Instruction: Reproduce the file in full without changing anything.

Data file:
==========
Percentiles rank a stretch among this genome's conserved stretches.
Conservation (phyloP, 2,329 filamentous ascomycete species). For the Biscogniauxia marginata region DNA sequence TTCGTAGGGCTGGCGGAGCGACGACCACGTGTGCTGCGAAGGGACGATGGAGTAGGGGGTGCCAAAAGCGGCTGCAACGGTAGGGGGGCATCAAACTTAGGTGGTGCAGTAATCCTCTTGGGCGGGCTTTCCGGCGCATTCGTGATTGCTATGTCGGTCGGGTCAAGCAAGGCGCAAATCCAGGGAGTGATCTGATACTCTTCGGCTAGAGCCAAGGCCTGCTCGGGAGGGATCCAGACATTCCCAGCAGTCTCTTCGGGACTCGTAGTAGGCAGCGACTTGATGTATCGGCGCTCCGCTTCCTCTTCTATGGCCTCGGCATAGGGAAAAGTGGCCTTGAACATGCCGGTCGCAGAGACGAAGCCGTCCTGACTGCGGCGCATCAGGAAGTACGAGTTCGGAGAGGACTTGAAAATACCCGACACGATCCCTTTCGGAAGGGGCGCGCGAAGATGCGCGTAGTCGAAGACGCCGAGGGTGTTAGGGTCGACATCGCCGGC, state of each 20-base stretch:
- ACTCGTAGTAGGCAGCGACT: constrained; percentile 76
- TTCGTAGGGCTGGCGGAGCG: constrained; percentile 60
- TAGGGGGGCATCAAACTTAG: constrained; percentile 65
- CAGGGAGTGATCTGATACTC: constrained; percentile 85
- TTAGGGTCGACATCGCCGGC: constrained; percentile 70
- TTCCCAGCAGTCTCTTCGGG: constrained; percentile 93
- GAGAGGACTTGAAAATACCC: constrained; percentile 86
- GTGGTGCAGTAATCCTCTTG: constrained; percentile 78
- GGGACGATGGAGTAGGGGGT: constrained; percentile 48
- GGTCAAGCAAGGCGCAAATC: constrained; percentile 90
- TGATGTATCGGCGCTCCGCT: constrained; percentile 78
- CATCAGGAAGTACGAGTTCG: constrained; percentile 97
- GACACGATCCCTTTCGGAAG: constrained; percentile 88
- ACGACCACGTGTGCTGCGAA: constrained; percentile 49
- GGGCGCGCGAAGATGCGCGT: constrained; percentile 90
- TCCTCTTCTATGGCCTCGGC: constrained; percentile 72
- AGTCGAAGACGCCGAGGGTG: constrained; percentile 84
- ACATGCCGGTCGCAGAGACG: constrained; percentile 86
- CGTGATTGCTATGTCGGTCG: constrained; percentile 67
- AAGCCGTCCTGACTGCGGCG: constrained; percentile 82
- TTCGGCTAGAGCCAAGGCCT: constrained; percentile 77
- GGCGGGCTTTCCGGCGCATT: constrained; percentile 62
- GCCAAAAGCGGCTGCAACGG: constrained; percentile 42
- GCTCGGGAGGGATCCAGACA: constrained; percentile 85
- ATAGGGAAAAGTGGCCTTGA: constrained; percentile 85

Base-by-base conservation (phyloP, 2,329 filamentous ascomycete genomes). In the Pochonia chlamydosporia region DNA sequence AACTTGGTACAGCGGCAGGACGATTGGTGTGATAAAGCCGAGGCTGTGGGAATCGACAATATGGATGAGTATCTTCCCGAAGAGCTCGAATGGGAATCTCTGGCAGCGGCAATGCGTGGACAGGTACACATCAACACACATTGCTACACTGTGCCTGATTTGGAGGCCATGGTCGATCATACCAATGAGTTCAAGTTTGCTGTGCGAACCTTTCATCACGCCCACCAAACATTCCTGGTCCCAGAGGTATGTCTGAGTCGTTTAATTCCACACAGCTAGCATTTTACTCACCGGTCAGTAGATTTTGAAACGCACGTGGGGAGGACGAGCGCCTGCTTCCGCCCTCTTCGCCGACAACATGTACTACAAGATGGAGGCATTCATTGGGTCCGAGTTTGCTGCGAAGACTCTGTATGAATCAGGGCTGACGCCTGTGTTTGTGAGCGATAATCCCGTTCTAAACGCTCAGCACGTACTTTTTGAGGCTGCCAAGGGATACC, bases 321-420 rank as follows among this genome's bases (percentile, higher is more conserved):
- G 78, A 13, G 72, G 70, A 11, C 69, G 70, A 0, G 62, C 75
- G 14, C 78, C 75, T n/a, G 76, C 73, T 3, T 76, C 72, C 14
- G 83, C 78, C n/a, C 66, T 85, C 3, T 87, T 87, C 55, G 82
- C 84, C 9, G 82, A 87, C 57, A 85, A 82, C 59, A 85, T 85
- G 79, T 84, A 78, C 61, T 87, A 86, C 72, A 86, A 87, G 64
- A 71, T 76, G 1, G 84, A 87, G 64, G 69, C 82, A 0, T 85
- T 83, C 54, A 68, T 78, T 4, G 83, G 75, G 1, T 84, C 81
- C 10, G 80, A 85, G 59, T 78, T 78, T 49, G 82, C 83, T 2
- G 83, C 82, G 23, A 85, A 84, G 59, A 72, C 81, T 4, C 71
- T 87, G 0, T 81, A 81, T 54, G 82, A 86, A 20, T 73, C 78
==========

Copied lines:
Percentiles rank a stretch among this genome's conserved stretches.
Conservation (phyloP, 2,329 filamentous ascomycete species). For the Biscogniauxia marginata region DNA sequence TTCGTAGGGCTGGCGGAGCGACGACCACGTGTGCTGCGAAGGGACGATGGAGTAGGGGGTGCCAAAAGCGGCTGCAACGGTAGGGGGGCATCAAACTTAGGTGGTGCAGTAATCCTCTTGGGCGGGCTTTCCGGCGCATTCGTGATTGCTATGTCGGTCGGGTCAAGCAAGGCGCAAATCCAGGGAGTGATCTGATACTCTTCGGCTAGAGCCAAGGCCTGCTCGGGAGGGATCCAGACATTCCCAGCAGTCTCTTCGGGACTCGTAGTAGGCAGCGACTTGATGTATCGGCGCTCCGCTTCCTCTTCTATGGCCTCGGCATAGGGAAAAGTGGCCTTGAACATGCCGGTCGCAGAGACGAAGCCGTCCTGACTGCGGCGCATCAGGAAGTACGAGTTCGGAGAGGACTTGAAAATACCCGACACGATCCCTTTCGGAAGGGGCGCGCGAAGATGCGCGTAGTCGAAGACGCCGAGGGTGTTAGGGTCGACATCGCCGGC, state of each 20-base stretch:
- ACTCGTAGTAGGCAGCGACT: constrained; percentile 76
- TTCGTAGGGCTGGCGGAGCG: constrained; percentile 60
- TAGGGGGGCATCAAACTTAG: constrained; percentile 65
- CAGGGAGTGATCTGATACTC: constrained; percentile 85
- TTAGGGTCGACATCGCCGGC: constrained; percentile 70
- TTCCCAGCAGTCTCTTCGGG: constrained; percentile 93
- GAGAGGACTTGAAAATACCC: constrained; percentile 86
- GTGGTGCAGTAATCCTCTTG: constrained; percentile 78
- GGGACGATGGAGTAGGGGGT: constrained; percentile 48
- GGTCAAGCAAGGCGCAAATC: constrained; percentile 90
- TGATGTATCGGCGCTCCGCT: constrained; percentile 78
- CATCAGGAAGTACGAGTTCG: constrained; percentile 97
- GACACGATCCCTTTCGGAAG: constrained; percentile 88
- ACGACCACGTGTGCTGCGAA: constrained; percentile 49
- GGGCGCGCGAAGATGCGCGT: constrained; percentile 90
- TCCTCTTCTATGGCCTCGGC: constrained; percentile 72
- AGTCGAAGACGCCGAGGGTG: constrained; percentile 84
- ACATGCCGGTCGCAGAGACG: constrained; percentile 86
- CGTGATTGCTATGTCGGTCG: constrained; percentile 67
- AAGCCGTCCTGACTGCGGCG: constrained; percentile 82
- TTCGGCTAGAGCCAAGGCCT: constrained; percentile 77
- GGCGGGCTTTCCGGCGCATT: constrained; percentile 62
- GCCAAAAGCGGCTGCAACGG: constrained; percentile 42
- GCTCGGGAGGGATCCAGACA: constrained; percentile 85
- ATAGGGAAAAGTGGCCTTGA: constrained; percentile 85

Base-by-base conservation (phyloP, 2,329 filamentous ascomycete genomes). In the Pochonia chlamydosporia region DNA sequence AACTTGGTACAGCGGCAGGACGATTGGTGTGATAAAGCCGAGGCTGTGGGAATCGACAATATGGATGAGTATCTTCCCGAAGAGCTCGAATGGGAATCTCTGGCAGCGGCAATGCGTGGACAGGTACACATCAACACACATTGCTACACTGTGCCTGATTTGGAGGCCATGGTCGATCATACCAATGAGTTCAAGTTTGCTGTGCGAACCTTTCATCACGCCCACCAAACATTCCTGGTCCCAGAGGTATGTCTGAGTCGTTTAATTCCACACAGCTAGCATTTTACTCACCGGTCAGTAGATTTTGAAACGCACGTGGGGAGGACGAGCGCCTGCTTCCGCCCTCTTCGCCGACAACATGTACTACAAGATGGAGGCATTCATTGGGTCCGAGTTTGCTGCGAAGACTCTGTATGAATCAGGGCTGACGCCTGTGTTTGTGAGCGATAATCCCGTTCTAAACGCTCAGCACGTACTTTTTGAGGCTGCCAAGGGATACC, bases 321-420 rank as follows among this genome's bases (percentile, higher is more conserved):
- G 78, A 13, G 72, G 70, A 11, C 69, G 70, A 0, G 62, C 75
- G 14, C 78, C 75, T n/a, G 76, C 73, T 3, T 76, C 72, C 14
- G 83, C 78, C n/a, C 66, T 85, C 3, T 87, T 87, C 55, G 82
- C 84, C 9, G 82, A 87, C 57, A 85, A 82, C 59, A 85, T 85
- G 79, T 84, A 78, C 61, T 87, A 86, C 72, A 86, A 87, G 64
- A 71, T 76, G 1, G 84, A 87, G 64, G 69, C 82, A 0, T 85
- T 83, C 54, A 68, T 78, T 4, G 83, G 75, G 1, T 84, C 81
- C 10, G 80, A 85, G 59, T 78, T 78, T 49, G 82, C 83, T 2
- G 83, C 82, G 23, A 85, A 84, G 59, A 72, C 81, T 4, C 71
- T 87, G 0, T 81, A 81, T 54, G 82, A 86, A 20, T 73, C 78